Telephoto lenses, on the other hand, compress perspective, which does two things:
First, it is usually more complementary to the subject because their facial features look much less distorted.
2nd, it simplifies the background – both by showing less and by defocusing background elements. This particular, in turn, puts more emphasis on the subject, which is what you want.
The image below has been shot at 70mm. Compare it to the portrait in the beginning of this section, which shows the same subject in the same setting but at 17mm. Do you see how the face is less distorted and the history is both out of concentrate and more compressed?
Here’s an additional portrait, this one shot on 105mm:
The long lens has compressed the background, also because it is so far away (on the other side of a river), the particular grass is really out of focus and provides a soft background which makes the subject stand out.
One thing many photographers are not able to think about is the background . It’s very easy to be focused on all the other stuff that you forget to even look at the background, which then damages an otherwise great picture.
Two queries you should ask yourself:
- Does the background seem sensible with the portrait?
- Does the background distract the particular viewer from the subject?
There are 4 background elements that can distract the viewer:
- Bright colors (warm tones are the worst, like red-colored and yellow)
- Shiny areas
Watch for these in your viewfinder and adjust your camera position and composition accordingly. After all, the eye is attracted to the brightest and sharpest area of an image – so if you can keep the background dark, fuzzy, and low contrast, your own subject will take center stage.
Put simply: Get your portrait subject away from the background (far enough to obtain trees and grass from focus), and watch for hot-spots that grab the eye. Sometimes, simply moving your camera a foot or 2 to the left or right may eliminate trouble areas and provide you a cleaner background that lets the subject shine:
6. Exposure and metering
For a family portrait of a still subject, We almost always use the following camera settings :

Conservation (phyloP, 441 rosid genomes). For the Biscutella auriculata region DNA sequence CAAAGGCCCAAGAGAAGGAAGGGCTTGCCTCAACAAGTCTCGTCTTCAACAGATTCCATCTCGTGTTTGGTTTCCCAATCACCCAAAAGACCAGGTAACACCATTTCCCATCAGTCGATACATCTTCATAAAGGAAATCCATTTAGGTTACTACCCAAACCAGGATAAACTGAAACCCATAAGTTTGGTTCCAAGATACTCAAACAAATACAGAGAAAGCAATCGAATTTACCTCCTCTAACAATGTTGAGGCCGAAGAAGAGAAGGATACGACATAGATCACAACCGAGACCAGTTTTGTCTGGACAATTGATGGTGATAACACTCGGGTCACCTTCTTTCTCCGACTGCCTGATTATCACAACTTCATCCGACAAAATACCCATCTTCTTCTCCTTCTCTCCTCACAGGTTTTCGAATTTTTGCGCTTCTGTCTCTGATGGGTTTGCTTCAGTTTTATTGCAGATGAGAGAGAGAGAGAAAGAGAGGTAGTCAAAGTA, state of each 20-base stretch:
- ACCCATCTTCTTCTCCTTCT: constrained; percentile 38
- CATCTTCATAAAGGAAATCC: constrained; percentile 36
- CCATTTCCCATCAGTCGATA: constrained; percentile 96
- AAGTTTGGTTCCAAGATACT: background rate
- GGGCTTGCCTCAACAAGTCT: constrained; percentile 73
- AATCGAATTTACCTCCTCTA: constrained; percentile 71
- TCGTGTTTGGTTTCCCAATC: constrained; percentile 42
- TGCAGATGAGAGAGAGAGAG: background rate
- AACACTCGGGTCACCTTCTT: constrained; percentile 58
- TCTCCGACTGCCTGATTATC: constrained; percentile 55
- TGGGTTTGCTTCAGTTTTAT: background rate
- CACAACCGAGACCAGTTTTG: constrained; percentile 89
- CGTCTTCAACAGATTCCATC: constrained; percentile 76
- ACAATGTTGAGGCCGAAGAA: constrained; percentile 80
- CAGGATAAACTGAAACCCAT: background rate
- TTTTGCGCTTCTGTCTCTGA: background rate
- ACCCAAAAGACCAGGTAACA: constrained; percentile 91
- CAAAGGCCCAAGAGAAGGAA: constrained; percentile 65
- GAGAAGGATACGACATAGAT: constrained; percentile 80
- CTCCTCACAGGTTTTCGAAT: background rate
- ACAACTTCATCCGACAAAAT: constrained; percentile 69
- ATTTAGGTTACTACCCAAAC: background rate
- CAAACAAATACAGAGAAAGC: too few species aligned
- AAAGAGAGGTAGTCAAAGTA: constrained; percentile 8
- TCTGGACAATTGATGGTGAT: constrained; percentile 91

- Guide mode
- Single-shot drive mode (that is definitely, I press the button to take a single image)
- Single Point AF
- One-Shot AF (i. e., AF-S focus mode) to focus and locking mechanism
- Shade whitened balance (I am generally working in the shade, but if you’re in the bright sun, you might choose Direct Sunlight rather. Just pick one that fits your lighting condition and leave it. )
- RAW format
Why do I like these settings? They give myself the most control over one important things: capturing a consistent exposure from one body to the next . If you ever decide to do portraits for a buddy or have paying clients, you want to be able to show images around the back of your camera without worrying about that random shot in the middle that was black because you forgot to adjust the exposure.
(These settings also make editing much faster. )
So set your publicity, do a test shot (review it utilizing the histogram ), then don’t make adjustments until you move to a new location or maybe the light changes.
I already mentioned my concentrating settings above, but I’d like to recommend one more choice:
Back-button focus , which allows you to engage your camera’s concentrating mechanism by pressing a button on the back of the camera, rather than the shutter button.
That way, you can lock focus on the subject – on their eye, if you’re shut enough – then recompose the portrait and capture away. Unless you or the subject matter move, there is no need to refocus.
Of course , if you’re shooting a moving target, like kids in action, you will want to choose different concentrate settings. Try continuous focusing (AI Servo/AF-C) plus your camera’s fastest burst mode.
8. Posing the subject
Getting your subject or model into a comfortable yet flattering pose can be tricky. People are generally nervous when being photographed and will look to you for guidance on how to stand, hold themselves, turn their head, and adjust their hands. And that means you need to have a few posing suggestions at the ready.